But the chronic objectors say that it is impossible to obtain needed apparatus. This would be no objection with the principal of a high school not a thousand miles from mine, who, only two years ago, strenuously objected to the use of a microscope in school at all. He took the strange position that pupils would not use their eyesindeed, would lose their keenness of vision—if they were allowed to use a microscope. I have never experienced this difficulty, and do not anticipate any danger from an over-supply of microscopes or other desirable apparatus. But let us remember, that, in a lack of all modern laboratory facilities, much in the right direction may always be accomplished by the enthusiastic and enterprising teacher. The slothful saith: "A lion in the way.” A few tin pans and glass tumblers, with simple microscopes—hand-lenses—make an excellent beginning. Indeed, it is a serious question sometimes whether more is not accomplished by the poorly-equipped than by the richly-endowed. The boy who has been educated in a manual training school, where are all modern mechanical appliances, the best of tools, lathes driven by steam or electric power, etc., is not at first a brilliant success when deprived of these implements. But the boy whose backsaw and jack-plane are his treasures because to him an expense is fertile in expedients, and more often makes the skilled mechanic. There is, then, no reason to despair if some school authorities are as yet unwilling to invest in compound microscopes and other expensive apparatus. Their education is one of the things now to be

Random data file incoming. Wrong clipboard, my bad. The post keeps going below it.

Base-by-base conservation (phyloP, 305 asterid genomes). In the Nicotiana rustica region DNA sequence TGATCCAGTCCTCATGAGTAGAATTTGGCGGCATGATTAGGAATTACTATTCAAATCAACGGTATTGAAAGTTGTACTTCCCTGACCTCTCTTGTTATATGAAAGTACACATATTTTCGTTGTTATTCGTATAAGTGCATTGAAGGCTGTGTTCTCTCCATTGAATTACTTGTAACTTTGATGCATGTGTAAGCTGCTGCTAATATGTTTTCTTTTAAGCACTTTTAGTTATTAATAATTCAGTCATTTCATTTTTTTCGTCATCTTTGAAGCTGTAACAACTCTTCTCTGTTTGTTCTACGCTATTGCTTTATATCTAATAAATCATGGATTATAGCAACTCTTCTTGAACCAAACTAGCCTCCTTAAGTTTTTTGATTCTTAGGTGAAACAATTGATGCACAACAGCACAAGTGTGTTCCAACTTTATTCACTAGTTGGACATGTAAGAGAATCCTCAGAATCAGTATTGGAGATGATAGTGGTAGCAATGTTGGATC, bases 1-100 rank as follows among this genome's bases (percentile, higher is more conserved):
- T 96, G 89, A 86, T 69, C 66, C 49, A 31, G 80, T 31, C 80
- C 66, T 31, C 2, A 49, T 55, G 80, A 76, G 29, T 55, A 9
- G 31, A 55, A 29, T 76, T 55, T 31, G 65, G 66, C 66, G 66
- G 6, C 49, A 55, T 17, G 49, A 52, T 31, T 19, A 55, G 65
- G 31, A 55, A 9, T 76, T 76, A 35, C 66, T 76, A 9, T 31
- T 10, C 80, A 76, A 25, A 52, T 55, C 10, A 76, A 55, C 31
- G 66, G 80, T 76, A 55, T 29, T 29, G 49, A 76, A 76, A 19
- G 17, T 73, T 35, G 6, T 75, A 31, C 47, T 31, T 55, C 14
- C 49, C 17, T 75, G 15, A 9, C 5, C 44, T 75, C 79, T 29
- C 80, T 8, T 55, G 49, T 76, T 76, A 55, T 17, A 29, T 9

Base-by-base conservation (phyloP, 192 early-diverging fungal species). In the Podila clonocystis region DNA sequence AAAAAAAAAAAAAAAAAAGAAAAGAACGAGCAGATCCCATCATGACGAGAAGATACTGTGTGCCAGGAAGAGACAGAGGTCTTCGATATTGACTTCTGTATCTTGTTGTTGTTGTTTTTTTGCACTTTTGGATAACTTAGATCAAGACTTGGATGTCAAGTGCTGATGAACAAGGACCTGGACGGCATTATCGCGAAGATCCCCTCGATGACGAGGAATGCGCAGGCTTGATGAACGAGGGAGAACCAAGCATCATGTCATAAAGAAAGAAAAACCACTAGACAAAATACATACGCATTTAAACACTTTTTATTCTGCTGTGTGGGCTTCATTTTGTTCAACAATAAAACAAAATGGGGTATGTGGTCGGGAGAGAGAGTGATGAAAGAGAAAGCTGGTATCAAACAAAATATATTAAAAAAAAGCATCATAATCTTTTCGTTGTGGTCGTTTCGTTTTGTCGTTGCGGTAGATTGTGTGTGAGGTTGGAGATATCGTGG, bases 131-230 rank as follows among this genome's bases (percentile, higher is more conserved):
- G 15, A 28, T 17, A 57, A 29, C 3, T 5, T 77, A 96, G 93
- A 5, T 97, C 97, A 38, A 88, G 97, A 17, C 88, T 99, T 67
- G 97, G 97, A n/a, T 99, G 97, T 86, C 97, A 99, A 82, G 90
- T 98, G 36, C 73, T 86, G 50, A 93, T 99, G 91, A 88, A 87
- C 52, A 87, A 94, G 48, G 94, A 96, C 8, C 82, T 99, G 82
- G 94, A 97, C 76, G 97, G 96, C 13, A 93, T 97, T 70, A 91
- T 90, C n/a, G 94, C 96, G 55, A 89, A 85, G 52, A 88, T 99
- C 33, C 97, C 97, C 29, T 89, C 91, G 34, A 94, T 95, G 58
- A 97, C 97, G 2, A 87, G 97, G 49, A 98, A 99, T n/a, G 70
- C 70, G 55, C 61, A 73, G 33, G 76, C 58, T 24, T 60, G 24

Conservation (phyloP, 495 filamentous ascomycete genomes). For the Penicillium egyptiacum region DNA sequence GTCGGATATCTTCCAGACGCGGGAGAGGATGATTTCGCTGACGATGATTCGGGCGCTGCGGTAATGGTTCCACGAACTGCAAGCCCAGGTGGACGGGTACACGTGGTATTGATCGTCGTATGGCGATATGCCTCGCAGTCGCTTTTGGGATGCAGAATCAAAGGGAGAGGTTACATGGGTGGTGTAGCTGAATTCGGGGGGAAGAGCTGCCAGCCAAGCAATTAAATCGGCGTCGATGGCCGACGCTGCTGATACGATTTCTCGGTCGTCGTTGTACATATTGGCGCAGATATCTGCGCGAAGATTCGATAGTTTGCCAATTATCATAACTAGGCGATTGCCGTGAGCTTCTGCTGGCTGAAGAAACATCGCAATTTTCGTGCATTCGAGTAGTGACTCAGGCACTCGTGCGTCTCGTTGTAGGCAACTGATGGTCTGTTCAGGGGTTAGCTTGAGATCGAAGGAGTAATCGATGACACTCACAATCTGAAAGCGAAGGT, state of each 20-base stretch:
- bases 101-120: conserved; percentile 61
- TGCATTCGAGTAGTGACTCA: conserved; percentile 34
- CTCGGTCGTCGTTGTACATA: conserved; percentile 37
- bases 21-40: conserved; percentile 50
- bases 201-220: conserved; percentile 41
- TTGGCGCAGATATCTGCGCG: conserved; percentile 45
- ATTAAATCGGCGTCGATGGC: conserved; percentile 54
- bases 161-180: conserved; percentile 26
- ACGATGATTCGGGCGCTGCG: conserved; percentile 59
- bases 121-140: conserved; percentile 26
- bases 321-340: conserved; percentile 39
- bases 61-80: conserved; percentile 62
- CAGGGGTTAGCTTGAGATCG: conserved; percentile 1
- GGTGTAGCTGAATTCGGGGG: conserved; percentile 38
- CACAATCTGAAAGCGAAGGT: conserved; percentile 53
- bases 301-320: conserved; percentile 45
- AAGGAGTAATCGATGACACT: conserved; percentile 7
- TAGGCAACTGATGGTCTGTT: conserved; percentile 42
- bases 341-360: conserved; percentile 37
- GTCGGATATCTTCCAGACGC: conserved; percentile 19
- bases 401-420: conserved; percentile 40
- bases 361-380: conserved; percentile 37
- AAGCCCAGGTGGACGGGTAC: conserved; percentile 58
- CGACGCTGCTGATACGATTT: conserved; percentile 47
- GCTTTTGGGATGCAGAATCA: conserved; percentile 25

vigorously undertaken. Their sympathies and those of the parents will be secured so soon as they note the inevitable educatory effects upon the pupils.*